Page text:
31. Perry Turnbull
Forward, 1979-83, 1987-88; 396 games, 139 goals, 99 assists, minus-25 rating, 829 PIM
Outside of Brian Sutter, Perry Turnbull had perhaps a more interesting mix of offensive skill and punishing physicality than any other player that the Blues have ever had. In an era where there was much more scoring and fighting than there is today, you could make an argument that the 6-foot-2, 200-pounder was the David Backes of his time.
After breaking into the NHL as a 20-year-old in 1979-80, Turnbull really came into his own in ’80-’81, posting the first of three straight 30-plus goal seasons. He also had at least 160 penalty minutes in each of those seasons, including a career-high 209 to complement his career-high 34 goals in ’80-’81.
As his production began to tail off in 1983-84, he was traded to Montreal in exchange for Doug Wickenheiser, Greg Paslawski, and Gilbert Delorme. But while his playing style lent itself to a short shelf life–he was out of the league by age 29–Turnbull did return for one more season with the Blues in 1987-88, filling an aggressor role while playing in 51 games, scoring 10 goals with nine assists and 82 penalty minutes.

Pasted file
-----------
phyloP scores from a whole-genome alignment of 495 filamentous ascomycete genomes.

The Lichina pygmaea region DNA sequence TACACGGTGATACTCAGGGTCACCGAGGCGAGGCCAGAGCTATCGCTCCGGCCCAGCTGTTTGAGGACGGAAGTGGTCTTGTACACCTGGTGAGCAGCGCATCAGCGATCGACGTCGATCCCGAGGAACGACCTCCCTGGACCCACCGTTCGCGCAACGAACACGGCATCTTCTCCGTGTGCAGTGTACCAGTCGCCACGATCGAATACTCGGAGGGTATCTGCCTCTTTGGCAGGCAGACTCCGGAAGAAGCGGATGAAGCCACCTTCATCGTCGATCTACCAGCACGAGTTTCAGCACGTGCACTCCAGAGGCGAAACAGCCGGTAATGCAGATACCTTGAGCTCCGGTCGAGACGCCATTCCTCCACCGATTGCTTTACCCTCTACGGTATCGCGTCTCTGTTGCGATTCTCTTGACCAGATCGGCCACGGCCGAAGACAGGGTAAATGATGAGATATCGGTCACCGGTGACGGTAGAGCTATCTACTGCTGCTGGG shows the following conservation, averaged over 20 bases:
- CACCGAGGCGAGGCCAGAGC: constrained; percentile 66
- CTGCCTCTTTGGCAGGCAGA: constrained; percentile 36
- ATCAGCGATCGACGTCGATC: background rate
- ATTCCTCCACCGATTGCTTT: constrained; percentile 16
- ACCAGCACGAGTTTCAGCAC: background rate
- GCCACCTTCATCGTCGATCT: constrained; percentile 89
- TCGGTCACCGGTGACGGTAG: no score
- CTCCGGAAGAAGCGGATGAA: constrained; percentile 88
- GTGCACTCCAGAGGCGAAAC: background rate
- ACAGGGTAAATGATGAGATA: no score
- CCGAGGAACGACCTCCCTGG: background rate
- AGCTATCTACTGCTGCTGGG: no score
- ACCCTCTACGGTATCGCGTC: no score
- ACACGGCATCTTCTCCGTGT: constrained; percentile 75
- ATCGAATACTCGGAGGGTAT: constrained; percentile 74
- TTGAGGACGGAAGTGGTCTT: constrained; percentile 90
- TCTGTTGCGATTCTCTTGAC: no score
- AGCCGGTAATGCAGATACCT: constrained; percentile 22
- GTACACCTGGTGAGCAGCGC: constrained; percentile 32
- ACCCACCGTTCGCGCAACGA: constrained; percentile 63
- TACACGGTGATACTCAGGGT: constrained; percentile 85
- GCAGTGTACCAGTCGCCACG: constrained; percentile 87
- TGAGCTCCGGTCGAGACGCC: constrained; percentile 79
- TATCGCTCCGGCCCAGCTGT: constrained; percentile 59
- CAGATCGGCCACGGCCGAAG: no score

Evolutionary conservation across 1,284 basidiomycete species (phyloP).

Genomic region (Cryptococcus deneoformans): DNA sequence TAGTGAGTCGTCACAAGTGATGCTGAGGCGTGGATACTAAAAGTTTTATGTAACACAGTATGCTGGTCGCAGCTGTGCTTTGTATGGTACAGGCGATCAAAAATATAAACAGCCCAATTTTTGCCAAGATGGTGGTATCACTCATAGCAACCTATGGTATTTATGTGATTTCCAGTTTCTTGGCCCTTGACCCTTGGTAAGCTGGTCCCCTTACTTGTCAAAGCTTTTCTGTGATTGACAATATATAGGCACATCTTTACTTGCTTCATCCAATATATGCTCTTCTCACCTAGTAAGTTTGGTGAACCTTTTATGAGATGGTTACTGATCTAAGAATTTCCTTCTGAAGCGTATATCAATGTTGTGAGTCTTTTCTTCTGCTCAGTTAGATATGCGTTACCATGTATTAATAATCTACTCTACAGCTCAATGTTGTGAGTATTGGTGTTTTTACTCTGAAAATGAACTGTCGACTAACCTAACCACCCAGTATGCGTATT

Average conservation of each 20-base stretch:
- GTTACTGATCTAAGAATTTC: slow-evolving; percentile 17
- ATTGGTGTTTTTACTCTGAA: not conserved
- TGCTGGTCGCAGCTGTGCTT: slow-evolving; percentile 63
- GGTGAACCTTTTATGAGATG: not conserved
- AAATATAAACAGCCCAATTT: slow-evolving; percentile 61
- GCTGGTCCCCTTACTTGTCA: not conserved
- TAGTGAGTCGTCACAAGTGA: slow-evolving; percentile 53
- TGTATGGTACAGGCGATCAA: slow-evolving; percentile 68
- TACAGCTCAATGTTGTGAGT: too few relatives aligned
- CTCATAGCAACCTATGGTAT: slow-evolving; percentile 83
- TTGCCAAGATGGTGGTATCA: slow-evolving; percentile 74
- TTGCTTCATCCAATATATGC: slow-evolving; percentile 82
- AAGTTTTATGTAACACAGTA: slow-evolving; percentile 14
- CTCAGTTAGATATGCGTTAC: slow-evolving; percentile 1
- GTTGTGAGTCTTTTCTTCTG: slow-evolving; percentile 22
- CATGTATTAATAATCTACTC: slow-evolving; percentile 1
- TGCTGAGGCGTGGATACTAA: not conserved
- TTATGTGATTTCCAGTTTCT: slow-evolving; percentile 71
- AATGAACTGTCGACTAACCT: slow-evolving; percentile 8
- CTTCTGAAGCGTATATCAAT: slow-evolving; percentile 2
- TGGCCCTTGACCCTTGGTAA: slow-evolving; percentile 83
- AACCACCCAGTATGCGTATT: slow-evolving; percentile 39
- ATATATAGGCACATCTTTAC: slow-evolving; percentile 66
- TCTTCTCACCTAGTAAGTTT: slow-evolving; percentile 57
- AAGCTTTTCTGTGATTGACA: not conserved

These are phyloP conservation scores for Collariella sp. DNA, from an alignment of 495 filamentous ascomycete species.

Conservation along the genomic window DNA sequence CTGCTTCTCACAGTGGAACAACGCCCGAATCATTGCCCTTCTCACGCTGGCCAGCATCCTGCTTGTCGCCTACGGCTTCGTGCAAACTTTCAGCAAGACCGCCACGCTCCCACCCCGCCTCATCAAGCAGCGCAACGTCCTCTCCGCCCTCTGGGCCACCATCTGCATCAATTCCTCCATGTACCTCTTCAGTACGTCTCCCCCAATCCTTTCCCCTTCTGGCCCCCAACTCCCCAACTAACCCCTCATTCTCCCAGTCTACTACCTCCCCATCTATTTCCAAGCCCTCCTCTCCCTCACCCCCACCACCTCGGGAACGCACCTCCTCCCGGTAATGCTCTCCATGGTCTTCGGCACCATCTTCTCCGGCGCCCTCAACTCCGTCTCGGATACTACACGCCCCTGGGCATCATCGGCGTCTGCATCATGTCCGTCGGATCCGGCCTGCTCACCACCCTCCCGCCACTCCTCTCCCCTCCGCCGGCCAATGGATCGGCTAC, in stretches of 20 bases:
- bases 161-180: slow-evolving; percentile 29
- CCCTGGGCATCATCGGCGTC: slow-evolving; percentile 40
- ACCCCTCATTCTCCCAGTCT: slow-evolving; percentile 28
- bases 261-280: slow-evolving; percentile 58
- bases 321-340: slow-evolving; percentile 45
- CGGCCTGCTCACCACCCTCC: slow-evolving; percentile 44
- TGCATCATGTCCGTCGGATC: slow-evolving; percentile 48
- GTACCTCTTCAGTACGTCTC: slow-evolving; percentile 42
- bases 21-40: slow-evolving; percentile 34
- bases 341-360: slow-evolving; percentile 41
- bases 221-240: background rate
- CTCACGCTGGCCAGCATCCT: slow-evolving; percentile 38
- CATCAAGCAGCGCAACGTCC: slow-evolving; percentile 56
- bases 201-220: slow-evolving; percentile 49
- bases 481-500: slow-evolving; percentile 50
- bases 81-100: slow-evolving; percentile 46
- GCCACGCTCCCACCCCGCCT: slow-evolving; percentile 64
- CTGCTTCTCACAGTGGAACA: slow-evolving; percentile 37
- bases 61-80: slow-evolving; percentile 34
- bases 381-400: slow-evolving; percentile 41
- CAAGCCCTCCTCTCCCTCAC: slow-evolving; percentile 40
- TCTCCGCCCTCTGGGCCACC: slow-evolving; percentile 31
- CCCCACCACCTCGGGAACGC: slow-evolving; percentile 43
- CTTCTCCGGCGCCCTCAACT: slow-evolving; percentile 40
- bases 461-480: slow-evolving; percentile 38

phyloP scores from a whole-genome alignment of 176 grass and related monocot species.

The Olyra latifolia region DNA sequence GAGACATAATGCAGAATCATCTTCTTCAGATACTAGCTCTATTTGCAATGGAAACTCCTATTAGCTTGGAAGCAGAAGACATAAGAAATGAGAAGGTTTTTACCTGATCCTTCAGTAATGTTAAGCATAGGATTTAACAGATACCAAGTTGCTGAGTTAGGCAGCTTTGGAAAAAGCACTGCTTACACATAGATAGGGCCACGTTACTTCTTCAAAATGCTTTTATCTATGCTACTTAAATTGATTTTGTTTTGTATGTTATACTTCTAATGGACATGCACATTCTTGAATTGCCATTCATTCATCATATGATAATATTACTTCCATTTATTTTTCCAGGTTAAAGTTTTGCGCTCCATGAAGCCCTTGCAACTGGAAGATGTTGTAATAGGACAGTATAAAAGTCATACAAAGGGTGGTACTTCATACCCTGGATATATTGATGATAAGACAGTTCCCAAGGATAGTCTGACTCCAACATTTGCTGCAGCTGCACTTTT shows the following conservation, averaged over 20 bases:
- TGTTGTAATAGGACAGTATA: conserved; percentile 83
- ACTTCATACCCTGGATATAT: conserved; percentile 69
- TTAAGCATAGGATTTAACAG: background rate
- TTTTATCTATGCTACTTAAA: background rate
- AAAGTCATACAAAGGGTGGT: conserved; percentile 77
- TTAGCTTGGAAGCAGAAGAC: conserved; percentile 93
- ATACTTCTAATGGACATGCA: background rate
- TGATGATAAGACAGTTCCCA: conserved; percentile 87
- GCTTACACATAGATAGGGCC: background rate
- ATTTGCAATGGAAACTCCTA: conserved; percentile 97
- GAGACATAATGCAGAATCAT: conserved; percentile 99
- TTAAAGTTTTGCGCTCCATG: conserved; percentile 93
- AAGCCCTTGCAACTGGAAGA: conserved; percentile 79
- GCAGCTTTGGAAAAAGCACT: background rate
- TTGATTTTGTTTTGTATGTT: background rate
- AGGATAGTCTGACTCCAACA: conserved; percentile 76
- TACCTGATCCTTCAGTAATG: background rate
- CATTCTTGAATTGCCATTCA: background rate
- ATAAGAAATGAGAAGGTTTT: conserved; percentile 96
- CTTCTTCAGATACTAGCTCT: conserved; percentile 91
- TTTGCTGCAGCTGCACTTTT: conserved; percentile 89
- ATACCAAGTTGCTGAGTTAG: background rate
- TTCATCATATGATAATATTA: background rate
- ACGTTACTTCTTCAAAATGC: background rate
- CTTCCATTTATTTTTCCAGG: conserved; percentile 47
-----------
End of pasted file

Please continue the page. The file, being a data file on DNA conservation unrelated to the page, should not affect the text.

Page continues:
Turnbull is ninth all-time in franchise penalty minutes and seventh in even-strength goals (122). While his production came during the NHL’s greatest era of offense, he combined offensive productivity and a mean streak like very few other players in franchise history have.